"Griphook will lead you to the vault. GRIPHOOK!" A goblin standing against the wall jumped to attention and walked over.
"Come with me!" barked Griphook. What followed was an insane cart ride, that made Harry whoop with joy and Dudley force to try and keep down his breakfast. When the cart stopped at a completely unremarkable section of the tunnel, McGonagall and Harry both lightly stepped out onto a small platform. Dudley's exit wasn't as graceful and Griphook smiled as he saw his nauseous face. "Key, please." Harry fumbled for the the key before handing it over. Griphook immediately put it into a tiny pinhole. The tunnel wall melted away to show mountains of gold, silver, and bronze.
"This…this is all mine?" said Harry.
"Most certainly, I did say your parents were very well off. This is only the trust fund I wager," said McGonagall. "Now collect some gallons, those are the gold ones, and we can retrieve some funds for Mr. Dursley."
"Thank you Professor, but, before we go— can I talk to Dudley alone?"
McGonagall gave a dubious look but nodded and stepped out into the tunnel. Griphook stayed inside and seemed confused when Harry kept looking at him.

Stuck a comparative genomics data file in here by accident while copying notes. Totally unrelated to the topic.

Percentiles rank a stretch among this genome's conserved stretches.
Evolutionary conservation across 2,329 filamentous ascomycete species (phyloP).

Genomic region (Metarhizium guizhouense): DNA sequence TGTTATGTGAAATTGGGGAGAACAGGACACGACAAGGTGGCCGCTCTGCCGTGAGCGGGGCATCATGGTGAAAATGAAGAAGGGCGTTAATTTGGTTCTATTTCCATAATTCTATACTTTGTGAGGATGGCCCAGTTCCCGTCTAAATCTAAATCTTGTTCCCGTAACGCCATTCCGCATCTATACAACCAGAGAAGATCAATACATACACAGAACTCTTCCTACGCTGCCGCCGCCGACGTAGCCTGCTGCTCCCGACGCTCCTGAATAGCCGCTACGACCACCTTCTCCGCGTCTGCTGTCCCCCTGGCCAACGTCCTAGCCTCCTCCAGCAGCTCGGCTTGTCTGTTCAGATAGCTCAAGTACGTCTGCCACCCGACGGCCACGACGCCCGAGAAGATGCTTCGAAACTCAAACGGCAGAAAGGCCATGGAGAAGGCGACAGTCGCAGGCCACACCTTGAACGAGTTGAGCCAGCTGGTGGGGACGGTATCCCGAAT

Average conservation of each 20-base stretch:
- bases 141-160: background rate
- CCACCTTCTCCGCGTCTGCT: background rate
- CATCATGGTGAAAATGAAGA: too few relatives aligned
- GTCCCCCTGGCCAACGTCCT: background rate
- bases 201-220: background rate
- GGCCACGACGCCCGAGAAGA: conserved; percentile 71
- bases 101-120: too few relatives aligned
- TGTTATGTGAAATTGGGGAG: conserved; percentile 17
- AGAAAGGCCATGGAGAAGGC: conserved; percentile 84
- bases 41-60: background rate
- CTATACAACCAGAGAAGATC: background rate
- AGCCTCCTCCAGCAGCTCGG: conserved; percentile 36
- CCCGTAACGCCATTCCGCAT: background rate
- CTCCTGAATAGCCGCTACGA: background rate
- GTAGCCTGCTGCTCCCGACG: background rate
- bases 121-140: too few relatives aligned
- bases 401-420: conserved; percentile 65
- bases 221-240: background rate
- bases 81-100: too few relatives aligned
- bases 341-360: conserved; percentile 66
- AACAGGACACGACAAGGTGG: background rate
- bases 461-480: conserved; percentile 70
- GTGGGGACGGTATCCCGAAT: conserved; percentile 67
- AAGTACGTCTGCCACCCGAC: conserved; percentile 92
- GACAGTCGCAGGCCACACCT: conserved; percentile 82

"What are you looking at human child?"
"I suppose I don't mind, but I asked to be alone. I hope it's ok if you step out, I don't want to get in the way of bank security or something like that." With what was quickly looking like the common goblin grunt, he left the vault, mentioning that he might take the cart if they took too long.
"What's this about Harry?"
"This, I guess," said Harry motioning around them.
"Your mountains of money?" said Dudley as he took a seat on a particularly comfortable looking mound of silver. "What's there to say except that it's pretty awesome." Harry snorted as Dudley started making money angels.
"Aunt Petunia and Uncle Vernon would probably have a fit."
"You're being too optimistic. They'd try to grab for all of it. I can imagine Petunia," using his squeakiest high-pitched voice Dudley said, "Oh now we have two golden fountains— not like the Hutchinsons—they don't enen have one. Can you imagine such a thing? What a scandal!'"
Harry started outright laughing. Dudley knew that right now his face was an exact copy of Petunia's frowning brows and pursed lips, which always made Dudley think of a horse that ate an apple that was way too sour for it.
"That's so perfect!" said Harry. "…Joking aside I just wanted to say that you don't have to get those funds with McGonagall."
"What do you mean?"
"Look at all of this gold. Every wizard and witch in England is supposed to go to this school for seven years. It can't possibly be that expensive. I could just pay for you."
"I…don't want you to."
"Look it's just not mine. Aunt Lily and Uncle James left it for you, not me."